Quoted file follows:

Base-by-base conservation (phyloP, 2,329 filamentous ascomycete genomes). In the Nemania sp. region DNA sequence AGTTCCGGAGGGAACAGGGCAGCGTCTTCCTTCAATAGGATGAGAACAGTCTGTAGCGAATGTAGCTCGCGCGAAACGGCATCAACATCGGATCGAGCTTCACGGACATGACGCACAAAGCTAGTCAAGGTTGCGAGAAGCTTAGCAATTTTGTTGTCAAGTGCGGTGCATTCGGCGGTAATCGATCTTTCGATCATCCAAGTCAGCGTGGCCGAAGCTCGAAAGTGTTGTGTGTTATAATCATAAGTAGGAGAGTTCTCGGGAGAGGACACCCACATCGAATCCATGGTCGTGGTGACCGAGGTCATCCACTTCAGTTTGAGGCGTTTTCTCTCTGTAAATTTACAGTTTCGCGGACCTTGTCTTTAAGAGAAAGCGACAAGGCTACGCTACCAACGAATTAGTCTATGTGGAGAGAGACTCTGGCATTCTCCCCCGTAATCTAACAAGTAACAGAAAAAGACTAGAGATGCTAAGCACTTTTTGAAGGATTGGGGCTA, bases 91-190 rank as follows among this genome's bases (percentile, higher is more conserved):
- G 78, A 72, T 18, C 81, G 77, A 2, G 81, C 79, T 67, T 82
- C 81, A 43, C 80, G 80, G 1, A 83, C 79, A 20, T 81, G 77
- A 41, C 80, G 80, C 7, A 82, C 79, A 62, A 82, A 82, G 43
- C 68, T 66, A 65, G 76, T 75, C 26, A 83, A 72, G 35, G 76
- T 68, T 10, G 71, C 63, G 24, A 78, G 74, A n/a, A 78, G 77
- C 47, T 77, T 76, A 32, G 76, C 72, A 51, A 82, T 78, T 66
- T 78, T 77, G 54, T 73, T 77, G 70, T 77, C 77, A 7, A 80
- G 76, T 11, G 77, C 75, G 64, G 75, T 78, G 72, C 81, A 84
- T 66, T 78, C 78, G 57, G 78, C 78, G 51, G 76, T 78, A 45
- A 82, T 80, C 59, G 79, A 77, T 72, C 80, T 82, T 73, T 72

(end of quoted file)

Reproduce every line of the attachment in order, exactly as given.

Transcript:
Base-by-base conservation (phyloP, 2,329 filamentous ascomycete genomes). In the Nemania sp. region DNA sequence AGTTCCGGAGGGAACAGGGCAGCGTCTTCCTTCAATAGGATGAGAACAGTCTGTAGCGAATGTAGCTCGCGCGAAACGGCATCAACATCGGATCGAGCTTCACGGACATGACGCACAAAGCTAGTCAAGGTTGCGAGAAGCTTAGCAATTTTGTTGTCAAGTGCGGTGCATTCGGCGGTAATCGATCTTTCGATCATCCAAGTCAGCGTGGCCGAAGCTCGAAAGTGTTGTGTGTTATAATCATAAGTAGGAGAGTTCTCGGGAGAGGACACCCACATCGAATCCATGGTCGTGGTGACCGAGGTCATCCACTTCAGTTTGAGGCGTTTTCTCTCTGTAAATTTACAGTTTCGCGGACCTTGTCTTTAAGAGAAAGCGACAAGGCTACGCTACCAACGAATTAGTCTATGTGGAGAGAGACTCTGGCATTCTCCCCCGTAATCTAACAAGTAACAGAAAAAGACTAGAGATGCTAAGCACTTTTTGAAGGATTGGGGCTA, bases 91-190 rank as follows among this genome's bases (percentile, higher is more conserved):
- G 78, A 72, T 18, C 81, G 77, A 2, G 81, C 79, T 67, T 82
- C 81, A 43, C 80, G 80, G 1, A 83, C 79, A 20, T 81, G 77
- A 41, C 80, G 80, C 7, A 82, C 79, A 62, A 82, A 82, G 43
- C 68, T 66, A 65, G 76, T 75, C 26, A 83, A 72, G 35, G 76
- T 68, T 10, G 71, C 63, G 24, A 78, G 74, A n/a, A 78, G 77
- C 47, T 77, T 76, A 32, G 76, C 72, A 51, A 82, T 78, T 66
- T 78, T 77, G 54, T 73, T 77, G 70, T 77, C 77, A 7, A 80
- G 76, T 11, G 77, C 75, G 64, G 75, T 78, G 72, C 81, A 84
- T 66, T 78, C 78, G 57, G 78, C 78, G 51, G 76, T 78, A 45
- A 82, T 80, C 59, G 79, A 77, T 72, C 80, T 82, T 73, T 72